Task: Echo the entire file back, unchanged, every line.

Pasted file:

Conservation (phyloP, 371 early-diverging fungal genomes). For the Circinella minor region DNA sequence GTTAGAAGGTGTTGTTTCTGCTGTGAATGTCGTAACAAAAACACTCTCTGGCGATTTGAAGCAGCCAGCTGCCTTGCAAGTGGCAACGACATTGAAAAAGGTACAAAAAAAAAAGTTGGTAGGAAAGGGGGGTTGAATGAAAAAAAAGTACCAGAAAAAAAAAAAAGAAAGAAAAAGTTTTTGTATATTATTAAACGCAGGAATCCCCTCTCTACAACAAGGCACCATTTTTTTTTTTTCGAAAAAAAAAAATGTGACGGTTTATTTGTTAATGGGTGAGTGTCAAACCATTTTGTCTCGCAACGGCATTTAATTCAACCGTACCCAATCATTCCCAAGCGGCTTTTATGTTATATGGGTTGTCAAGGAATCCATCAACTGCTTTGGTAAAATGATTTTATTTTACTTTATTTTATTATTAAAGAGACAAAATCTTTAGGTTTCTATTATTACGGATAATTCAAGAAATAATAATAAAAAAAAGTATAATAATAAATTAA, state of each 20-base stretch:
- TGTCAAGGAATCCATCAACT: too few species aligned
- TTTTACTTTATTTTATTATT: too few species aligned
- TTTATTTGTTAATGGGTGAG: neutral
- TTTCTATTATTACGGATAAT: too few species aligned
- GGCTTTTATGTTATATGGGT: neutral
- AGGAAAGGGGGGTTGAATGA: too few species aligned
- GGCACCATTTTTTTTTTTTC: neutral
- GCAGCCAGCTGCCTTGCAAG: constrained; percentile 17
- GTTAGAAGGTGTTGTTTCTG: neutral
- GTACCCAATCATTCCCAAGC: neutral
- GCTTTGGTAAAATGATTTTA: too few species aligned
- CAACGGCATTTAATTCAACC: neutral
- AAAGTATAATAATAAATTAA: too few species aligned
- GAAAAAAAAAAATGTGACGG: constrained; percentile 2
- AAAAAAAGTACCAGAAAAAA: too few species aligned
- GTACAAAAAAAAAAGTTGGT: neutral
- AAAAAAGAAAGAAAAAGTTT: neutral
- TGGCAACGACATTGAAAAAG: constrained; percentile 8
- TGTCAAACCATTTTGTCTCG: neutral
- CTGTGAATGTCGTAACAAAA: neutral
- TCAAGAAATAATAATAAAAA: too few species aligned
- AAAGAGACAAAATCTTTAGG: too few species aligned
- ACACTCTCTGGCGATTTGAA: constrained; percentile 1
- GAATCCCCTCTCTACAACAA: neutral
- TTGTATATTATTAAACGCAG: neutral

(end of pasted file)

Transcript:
Conservation (phyloP, 371 early-diverging fungal genomes). For the Circinella minor region DNA sequence GTTAGAAGGTGTTGTTTCTGCTGTGAATGTCGTAACAAAAACACTCTCTGGCGATTTGAAGCAGCCAGCTGCCTTGCAAGTGGCAACGACATTGAAAAAGGTACAAAAAAAAAAGTTGGTAGGAAAGGGGGGTTGAATGAAAAAAAAGTACCAGAAAAAAAAAAAAGAAAGAAAAAGTTTTTGTATATTATTAAACGCAGGAATCCCCTCTCTACAACAAGGCACCATTTTTTTTTTTTCGAAAAAAAAAAATGTGACGGTTTATTTGTTAATGGGTGAGTGTCAAACCATTTTGTCTCGCAACGGCATTTAATTCAACCGTACCCAATCATTCCCAAGCGGCTTTTATGTTATATGGGTTGTCAAGGAATCCATCAACTGCTTTGGTAAAATGATTTTATTTTACTTTATTTTATTATTAAAGAGACAAAATCTTTAGGTTTCTATTATTACGGATAATTCAAGAAATAATAATAAAAAAAAGTATAATAATAAATTAA, state of each 20-base stretch:
- TGTCAAGGAATCCATCAACT: too few species aligned
- TTTTACTTTATTTTATTATT: too few species aligned
- TTTATTTGTTAATGGGTGAG: neutral
- TTTCTATTATTACGGATAAT: too few species aligned
- GGCTTTTATGTTATATGGGT: neutral
- AGGAAAGGGGGGTTGAATGA: too few species aligned
- GGCACCATTTTTTTTTTTTC: neutral
- GCAGCCAGCTGCCTTGCAAG: constrained; percentile 17
- GTTAGAAGGTGTTGTTTCTG: neutral
- GTACCCAATCATTCCCAAGC: neutral
- GCTTTGGTAAAATGATTTTA: too few species aligned
- CAACGGCATTTAATTCAACC: neutral
- AAAGTATAATAATAAATTAA: too few species aligned
- GAAAAAAAAAAATGTGACGG: constrained; percentile 2
- AAAAAAAGTACCAGAAAAAA: too few species aligned
- GTACAAAAAAAAAAGTTGGT: neutral
- AAAAAAGAAAGAAAAAGTTT: neutral
- TGGCAACGACATTGAAAAAG: constrained; percentile 8
- TGTCAAACCATTTTGTCTCG: neutral
- CTGTGAATGTCGTAACAAAA: neutral
- TCAAGAAATAATAATAAAAA: too few species aligned
- AAAGAGACAAAATCTTTAGG: too few species aligned
- ACACTCTCTGGCGATTTGAA: constrained; percentile 1
- GAATCCCCTCTCTACAACAA: neutral
- TTGTATATTATTAAACGCAG: neutral